The Alan Katz Health Care Reform Blog

Health Care Reform From One Person's Perspective

President Obama Endorses Earlier State Opt-Out of PPACA

Posted by Alan on February 28, 2011

The ongoing debate over the Patient Protection and Affordable Care Act is about more than whether this provision or that provision is beneficial or damaging to the nation’s economy and health care system. The debate is also about the appropriate role of the federal government compared to that of state governments and individuals. Health insurance, and consequently much of health care, has long been the purview of the states. The PPACA changes that balance considerably.

Enter Senators Ron Wyden and Scott Brown – the former a Democrat the latter a Republican. They are co-sponsoring a bill allowing states to opt-out of many of the more controversial provisions of President Barack Obama’s health care plan as early as 2014 if they meet certain eligibility requirements. (The health care reform law already provides for this opt-out in 2017, but by then states will have invested heavily in implementing the PPACA).

This legislation, one of the few bi-partisan health care reform-related measures put forward in the past few years, just received a politically important boost. Speaking before the National Governor’s Association meeting in Washington, DC today, President Obama endorsed the Wyden-Brown proposal. Were the bill to pass, states could replace the individual and employer mandate, health insurance exchanges and whatever the federal government comes up with as “essential benefits” all health insurance policies must cover. Yet the states would still receive the insurance subsidies and administrative funding they’d be eligible for under the PPACA.

Gaining this privilege to go their own way, however, is no easy task. As described by Kate Pickert in Time’s the Swampland blog, states would need to show their own health care reform approach would:

  • not increase the federal deficit
  • provide insurance to as many people as would the PPACA
  • provide insurance as least as comprehensive as that called for in the PPACA
  • provide insurance that’s just as affordable

Avik Roy at Forbes’ The Apothecary blog has an excellent presentation of the pros-and-cons of the Wyden-Brown legislation. For example, he sites Ben Domenech as observing that “states would have to prove a greater number of people will purchase a product under their alternate plan than would do so under a law requiring them to purchase that product!” However, this may be easier than Mr. Domenech apparently believes. As I’ve pointed out previously, there are other ways to encourage consumers to obtain coverage than a government imposed mandate. The Waiver for State Innovation, as the Wyden-Brown proposal is referred to, doesn’t allow states to return to the status quo. On the contrary, states would still need to put forward comprehensive health care reform. They can just go about it in a different way than that taken by the Obama Administration in the PPACA.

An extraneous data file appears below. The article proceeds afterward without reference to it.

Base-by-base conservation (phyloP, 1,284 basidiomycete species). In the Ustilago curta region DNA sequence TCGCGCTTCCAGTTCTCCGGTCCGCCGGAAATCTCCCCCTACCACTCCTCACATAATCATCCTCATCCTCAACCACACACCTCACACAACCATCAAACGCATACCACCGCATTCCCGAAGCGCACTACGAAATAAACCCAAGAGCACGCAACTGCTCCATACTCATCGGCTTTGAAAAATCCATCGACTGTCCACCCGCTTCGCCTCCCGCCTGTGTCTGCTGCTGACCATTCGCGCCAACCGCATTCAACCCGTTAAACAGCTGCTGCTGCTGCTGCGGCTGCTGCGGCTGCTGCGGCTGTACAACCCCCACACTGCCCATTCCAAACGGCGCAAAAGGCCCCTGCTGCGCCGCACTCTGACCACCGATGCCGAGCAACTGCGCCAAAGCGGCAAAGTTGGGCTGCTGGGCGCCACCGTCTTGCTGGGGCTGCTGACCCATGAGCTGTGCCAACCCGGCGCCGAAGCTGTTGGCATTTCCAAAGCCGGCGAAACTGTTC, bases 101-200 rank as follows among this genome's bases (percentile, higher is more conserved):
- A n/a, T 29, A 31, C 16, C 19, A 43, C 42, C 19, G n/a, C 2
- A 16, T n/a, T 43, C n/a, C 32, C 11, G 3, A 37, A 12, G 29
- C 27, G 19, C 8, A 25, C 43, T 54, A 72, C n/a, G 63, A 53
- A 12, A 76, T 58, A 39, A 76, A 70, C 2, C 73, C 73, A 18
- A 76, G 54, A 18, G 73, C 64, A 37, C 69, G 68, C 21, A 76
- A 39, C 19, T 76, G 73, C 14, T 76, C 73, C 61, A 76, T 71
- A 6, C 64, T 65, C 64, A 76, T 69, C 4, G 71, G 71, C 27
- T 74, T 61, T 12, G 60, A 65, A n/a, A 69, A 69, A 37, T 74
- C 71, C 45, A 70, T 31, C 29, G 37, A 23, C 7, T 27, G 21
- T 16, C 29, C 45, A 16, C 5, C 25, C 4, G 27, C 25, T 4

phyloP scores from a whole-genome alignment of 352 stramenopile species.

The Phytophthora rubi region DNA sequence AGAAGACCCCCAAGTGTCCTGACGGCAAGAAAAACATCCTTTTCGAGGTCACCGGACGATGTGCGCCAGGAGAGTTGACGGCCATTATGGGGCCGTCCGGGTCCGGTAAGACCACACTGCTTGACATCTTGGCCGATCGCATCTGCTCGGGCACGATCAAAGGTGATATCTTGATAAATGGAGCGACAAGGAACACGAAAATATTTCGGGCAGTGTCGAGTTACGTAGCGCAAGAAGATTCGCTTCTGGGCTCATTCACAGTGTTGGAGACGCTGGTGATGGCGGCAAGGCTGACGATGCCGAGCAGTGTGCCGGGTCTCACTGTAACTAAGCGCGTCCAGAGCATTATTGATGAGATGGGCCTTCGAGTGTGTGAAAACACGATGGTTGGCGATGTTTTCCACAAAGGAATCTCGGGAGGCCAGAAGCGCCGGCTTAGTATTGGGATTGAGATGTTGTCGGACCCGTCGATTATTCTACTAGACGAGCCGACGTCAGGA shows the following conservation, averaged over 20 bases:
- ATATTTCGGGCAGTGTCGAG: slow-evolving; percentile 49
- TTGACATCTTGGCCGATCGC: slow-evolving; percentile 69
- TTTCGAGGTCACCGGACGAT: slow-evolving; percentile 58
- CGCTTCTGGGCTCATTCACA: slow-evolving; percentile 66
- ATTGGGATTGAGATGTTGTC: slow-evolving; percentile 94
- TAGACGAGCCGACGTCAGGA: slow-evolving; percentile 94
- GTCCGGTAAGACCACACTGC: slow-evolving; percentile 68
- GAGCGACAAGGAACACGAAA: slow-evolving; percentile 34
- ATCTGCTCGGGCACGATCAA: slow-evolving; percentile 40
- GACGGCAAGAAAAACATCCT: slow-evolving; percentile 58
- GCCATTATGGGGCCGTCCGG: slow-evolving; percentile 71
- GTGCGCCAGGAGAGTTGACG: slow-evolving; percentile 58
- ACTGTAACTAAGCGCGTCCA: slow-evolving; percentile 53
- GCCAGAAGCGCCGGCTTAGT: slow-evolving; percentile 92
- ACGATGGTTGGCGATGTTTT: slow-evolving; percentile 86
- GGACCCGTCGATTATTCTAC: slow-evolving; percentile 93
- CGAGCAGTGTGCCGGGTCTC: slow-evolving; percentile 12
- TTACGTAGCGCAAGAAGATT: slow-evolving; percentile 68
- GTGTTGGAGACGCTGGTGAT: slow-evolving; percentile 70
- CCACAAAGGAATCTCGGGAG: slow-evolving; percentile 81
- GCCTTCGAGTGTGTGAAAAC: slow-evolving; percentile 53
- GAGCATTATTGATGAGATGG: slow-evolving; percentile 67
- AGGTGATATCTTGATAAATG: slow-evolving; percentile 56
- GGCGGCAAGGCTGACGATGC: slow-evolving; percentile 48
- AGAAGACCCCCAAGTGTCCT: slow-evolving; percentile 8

As President Obama said to the Governors when describing the value of moving the state opt-out opportunity to 2014, “It will give you flexibility more quickly while still guaranteeing the American people reform.”

For example, states could set up a system in which consumers are given health insurance vouchers to purchase coverage. Carriers could be required to issue policies to all who apply. To protect their pools from the adverse selection of people waiting until they’re on their way to the hospital to obtain insurance, carriers could be permitted to exclude coverage for pre-existing conditions for as long as a consumer has been without coverage. This kind of approach would do away with exchanges and the PPACA’s approach to the individual mandate. Of course, so would the single-payer approach being considered in Vermont.

A wise man once told me, “You never solve problems, you just replace old problems with new ones.” President Obama is giving states the opportunity to solve – and create – their own problems. Whether any will be able, or willing, to seize this opportunity remains to be seen.


10 Responses to “President Obama Endorses Earlier State Opt-Out of PPACA”

  1. Curt Cella said

    I love it! I hope this bill gets passed and quick! There is nothing I’d like better than for the CA Dems and Jerry Brown to tie this rope and anchor around their necks as they use it to further bankrupt this “State of Hopelessness” we live in – a little place I like to call: California.

    Frankly it is only through measures like this that we will all stop fooling ourselves that there is anything about CA that is fixable and we can finally just throw in the towel and start fresh. And that will only happen when this state government has done everything possible to drive us beyond the point of fiscal insanity.

    This is a total – TOTAL! – sucker’s play: Right now neither Feds or the States have any money. The biggest legislative challenge the Feds have is figuring out every conceivable way they can to foist more fiscal burden on the States – idiots that we are, CA legislators will be more than happy to “bite” on proposals like this so they can speed the process of getting further involved in something they know nothing about and further speed the pace of our rush towards insolvency.

    Good grief: They nothing about governing in Sacramento but suddenly they know something about the insurance industry?! Not only am I working diligently to leave the insurance business I am working diligently to move out of this state.

  2. Ed H said

    If only they would have read the bill before passing it, we might have avoided a lot of this mess.

  3. Mark Cohen said

    Good post, Alan!

    Not increasing the federal deficit would work if the amount of money that would have been spent is taken out of the law. However, this may balloon the deficit for the states that adopt the law.

    Providing insurance to as many people as the federal law would is good, as long as it is optional. That would save both the individual and the taxpayer money.

    Providing insurance as least as comprehensive as that called for in the PPACA is a good idea if you are going to have a government plan. I’m just worried about any government intrustion into business practices that may put companies in a tough fdinancial spot.